Re: [asa] finally convinced

From: David Campbell <>
Date: Tue Dec 15 2009 - 14:17:33 EST

> If GW is a judgment on extravagant use of resources then it has to be ex post facto judgment, since there was no way for man to know that burning coal and oil was not a good thing for them until very recently. And even today on this list we are still debating whether CO2 is a good or bad thing for the environment.
> Ever since mankind was successful at his quest for fire, it has been generally accepted that the heat energy released from fire for cooking, heat and light has been a good thing and not bad. And when we found we could do it on large scales in more efficient forms and apply it to other uses, then it was even better. This is why I cannot easily buy the judgment argument. It is unnatural and counterintuitive.
> It makes God capricious for punishing the innocent and most vulnerable for something that someone else also did innocently possibly hundreds of years before that came natural to them and that helped themselves and others. Its a no win situation like the classic verse from Bob Dylan's Subterranean Homesick Blues "Look out kid, It's somethin' you did. God knows when but you're doin' it again". This is a major theological red flag for anyone with even the most basic spiritual discernment.
> Instead, this sounds to me more like an unintended consequence, like using margarine or saccharin or smoking, while leaving out the judgment aspect implying some divine wrath. It is different from jumping off a high building because man can reasonably be expected to know that that is not so smart. For this to be the equivalent it would have to mean that God is a diabolical trickster and that He gives snakes instead of fish when you ask Him.
> And as mentioned before, unless it is targeted at a specific segment of the population like greedy capitalist industrialists, I don't see how this would be a very fair judgment. Especially when it is visited on us wholesale including the poor who didn't have anything to do with it. And all the other examples of judgment we have are a little more judicious. Plus I don't trust the prophets that are heralding this doom and gloom.<

Consider the situation for a clearly immoral action. It has
consequences, not only for the person doing the act but also for other
people, not only those relatively closely connected such as friends of
the involved parties or victims, but also for the general public who
may be influenced (e.g., he got away with it so I should be able to;
we need to mount a moral crusade against this). In general, the poor
are more vulnerable to negative impacts from the actions of others,
simply because they have less protection and less flexibility. E.g.,
both Bill Gates and I encounter nuisances from slow or bungled
paperwork, but he does not need to worry about whether delayed payment
of a few thousand dollars will affect ability to pay bills. In this
life, we do not see a simple pattern in which the guilty get precisely
what they deserve. Rather, in both the moral and the physical world,
our actions have consequences that affect not only ourselves but also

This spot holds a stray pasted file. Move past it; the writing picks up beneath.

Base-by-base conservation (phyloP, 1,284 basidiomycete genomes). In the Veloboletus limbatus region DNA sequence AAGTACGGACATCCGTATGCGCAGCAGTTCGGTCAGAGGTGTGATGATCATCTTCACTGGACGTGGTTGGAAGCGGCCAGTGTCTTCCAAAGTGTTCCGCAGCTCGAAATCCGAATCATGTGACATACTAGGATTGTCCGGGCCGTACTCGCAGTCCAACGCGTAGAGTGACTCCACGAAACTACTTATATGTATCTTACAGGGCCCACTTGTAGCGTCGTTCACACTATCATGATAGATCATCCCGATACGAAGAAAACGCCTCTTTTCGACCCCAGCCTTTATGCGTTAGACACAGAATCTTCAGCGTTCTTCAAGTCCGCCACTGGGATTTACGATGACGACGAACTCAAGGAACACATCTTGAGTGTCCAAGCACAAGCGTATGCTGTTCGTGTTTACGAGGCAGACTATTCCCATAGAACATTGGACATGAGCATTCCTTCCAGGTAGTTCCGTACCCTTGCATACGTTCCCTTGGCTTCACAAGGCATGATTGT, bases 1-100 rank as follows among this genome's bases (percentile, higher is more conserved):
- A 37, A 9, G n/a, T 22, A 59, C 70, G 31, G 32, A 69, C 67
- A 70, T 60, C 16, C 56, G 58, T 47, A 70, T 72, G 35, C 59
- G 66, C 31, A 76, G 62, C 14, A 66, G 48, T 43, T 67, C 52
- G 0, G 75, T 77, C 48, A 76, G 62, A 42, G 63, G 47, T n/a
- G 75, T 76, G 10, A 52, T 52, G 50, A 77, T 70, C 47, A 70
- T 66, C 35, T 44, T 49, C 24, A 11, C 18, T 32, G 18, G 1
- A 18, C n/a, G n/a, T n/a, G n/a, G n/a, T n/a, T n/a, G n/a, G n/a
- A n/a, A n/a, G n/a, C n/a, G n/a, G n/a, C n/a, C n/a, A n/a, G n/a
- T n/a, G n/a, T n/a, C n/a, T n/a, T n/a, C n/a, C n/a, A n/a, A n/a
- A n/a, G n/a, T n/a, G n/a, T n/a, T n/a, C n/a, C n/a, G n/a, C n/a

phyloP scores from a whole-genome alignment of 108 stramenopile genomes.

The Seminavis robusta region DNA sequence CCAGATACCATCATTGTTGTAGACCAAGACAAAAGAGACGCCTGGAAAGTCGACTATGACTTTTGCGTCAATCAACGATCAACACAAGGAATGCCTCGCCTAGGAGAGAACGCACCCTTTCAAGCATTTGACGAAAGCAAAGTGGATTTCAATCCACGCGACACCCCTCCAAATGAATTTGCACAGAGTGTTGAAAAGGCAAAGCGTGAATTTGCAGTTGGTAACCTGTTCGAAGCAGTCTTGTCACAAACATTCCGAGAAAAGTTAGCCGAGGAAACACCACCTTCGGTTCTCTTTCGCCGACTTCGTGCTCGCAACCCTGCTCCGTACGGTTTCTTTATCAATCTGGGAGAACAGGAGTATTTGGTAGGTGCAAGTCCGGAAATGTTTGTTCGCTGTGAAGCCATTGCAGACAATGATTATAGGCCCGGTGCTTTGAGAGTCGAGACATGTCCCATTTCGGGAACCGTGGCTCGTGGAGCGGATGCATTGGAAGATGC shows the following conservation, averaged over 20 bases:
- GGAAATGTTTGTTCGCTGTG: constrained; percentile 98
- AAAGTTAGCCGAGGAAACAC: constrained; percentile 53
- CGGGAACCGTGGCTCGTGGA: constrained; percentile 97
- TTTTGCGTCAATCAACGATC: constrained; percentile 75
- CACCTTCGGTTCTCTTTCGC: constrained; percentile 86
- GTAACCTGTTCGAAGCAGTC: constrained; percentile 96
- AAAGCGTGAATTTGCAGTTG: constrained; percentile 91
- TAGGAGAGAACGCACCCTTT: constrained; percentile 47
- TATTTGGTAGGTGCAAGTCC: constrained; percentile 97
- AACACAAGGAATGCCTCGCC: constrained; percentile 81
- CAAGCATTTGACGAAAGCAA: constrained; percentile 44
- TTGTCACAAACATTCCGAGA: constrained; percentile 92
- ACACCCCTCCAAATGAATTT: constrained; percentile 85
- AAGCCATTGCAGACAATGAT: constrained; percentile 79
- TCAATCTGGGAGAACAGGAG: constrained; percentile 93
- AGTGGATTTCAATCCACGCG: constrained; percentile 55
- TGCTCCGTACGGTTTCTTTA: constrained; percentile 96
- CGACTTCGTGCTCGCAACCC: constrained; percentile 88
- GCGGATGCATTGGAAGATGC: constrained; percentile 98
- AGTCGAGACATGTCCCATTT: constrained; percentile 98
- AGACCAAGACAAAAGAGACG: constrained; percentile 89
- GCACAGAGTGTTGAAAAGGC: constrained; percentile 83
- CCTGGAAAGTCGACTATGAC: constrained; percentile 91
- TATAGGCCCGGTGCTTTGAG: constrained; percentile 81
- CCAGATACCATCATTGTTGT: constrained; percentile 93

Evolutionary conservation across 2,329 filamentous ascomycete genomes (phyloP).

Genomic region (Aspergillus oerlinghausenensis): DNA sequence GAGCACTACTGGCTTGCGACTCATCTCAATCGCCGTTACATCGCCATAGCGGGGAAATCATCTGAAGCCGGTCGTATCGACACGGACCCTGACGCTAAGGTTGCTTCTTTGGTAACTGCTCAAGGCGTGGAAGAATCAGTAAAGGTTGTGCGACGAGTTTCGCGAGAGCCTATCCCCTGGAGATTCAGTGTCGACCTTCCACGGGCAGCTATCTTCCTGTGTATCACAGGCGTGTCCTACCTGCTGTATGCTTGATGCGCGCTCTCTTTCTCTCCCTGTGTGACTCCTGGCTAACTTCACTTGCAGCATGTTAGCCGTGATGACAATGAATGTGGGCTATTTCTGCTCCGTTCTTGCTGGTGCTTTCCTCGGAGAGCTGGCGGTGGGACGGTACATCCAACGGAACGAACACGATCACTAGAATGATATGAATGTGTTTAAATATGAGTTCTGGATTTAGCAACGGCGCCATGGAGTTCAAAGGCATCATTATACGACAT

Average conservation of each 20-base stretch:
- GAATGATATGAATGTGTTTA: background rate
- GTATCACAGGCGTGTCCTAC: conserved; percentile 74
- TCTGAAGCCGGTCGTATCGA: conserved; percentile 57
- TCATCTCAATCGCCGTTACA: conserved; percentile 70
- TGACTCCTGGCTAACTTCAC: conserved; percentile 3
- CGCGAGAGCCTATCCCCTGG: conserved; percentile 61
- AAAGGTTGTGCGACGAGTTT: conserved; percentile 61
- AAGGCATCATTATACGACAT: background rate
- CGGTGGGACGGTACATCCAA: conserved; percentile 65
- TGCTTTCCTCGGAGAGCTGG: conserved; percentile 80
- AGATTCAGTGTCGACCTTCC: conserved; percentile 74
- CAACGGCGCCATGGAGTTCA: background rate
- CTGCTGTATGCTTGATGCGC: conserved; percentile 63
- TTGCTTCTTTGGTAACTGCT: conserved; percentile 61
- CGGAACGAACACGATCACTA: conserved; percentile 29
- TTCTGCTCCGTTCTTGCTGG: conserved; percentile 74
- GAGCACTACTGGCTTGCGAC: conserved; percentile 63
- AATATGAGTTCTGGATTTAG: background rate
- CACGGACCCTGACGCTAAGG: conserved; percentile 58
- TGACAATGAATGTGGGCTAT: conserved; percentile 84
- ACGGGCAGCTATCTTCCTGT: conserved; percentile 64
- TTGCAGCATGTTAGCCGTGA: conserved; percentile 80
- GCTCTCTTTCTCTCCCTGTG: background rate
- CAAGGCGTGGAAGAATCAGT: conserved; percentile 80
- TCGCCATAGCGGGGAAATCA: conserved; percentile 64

those around us, and potentially the whole world. This is part of
the general fallenness of things-our whole system tends to work
against us, no matter what aspect we try to fix, because the whole
system is built of fallen, fallible, finite humans.

Similar considerations apply to AIDS and other sexually transmitted
diseases. They spread in large part via immoral activity, but not
necessarily on the part of all involved individuals. They also affect
the families and friends of the disease victims. Foolish responses
and irresponsible denialism compound the problem. Going a step back,
the immoral activities are often inspired by pornography or other
previous sinful example. A person who repents (if they sinned in the
first place) does not miraculously become well, nor does someone who
knowingly persists in immoral behavior that puts others at risk
necessarily become sicker.

Such consequences can, in one sense, be regarded as judgements.
However, they are quite different from the final dispensing of full
justice that is anticipated eschatologically.

On the one hand, it is quite wrong to say "So and so has this problem,
therefore he must have sinned." (Although certain problems would be
very difficult to get into entirely innocently, even there the
relative fault could vary widely.) But on the other hand, it is quite
true that actions have consequences and must be taken seriously.
Physical things are generally neither good nor bad, but rather are
able to be put to good, bad, or (more usually) mixed use. Fire for
warmth and cooking is a good thing, though soot can be a problem; fire
burning down your house is a bad thing, and no one wants to be burned
at the stake (not counting the individual in Harry Potter who, being
able to escape magically, thought it was great fun).

Dr. David Campbell
425 Scientific Collections
University of Alabama
"I think of my happy condition, surrounded by acres of clams"
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Received on Tue Dec 15 14:18:22 2009

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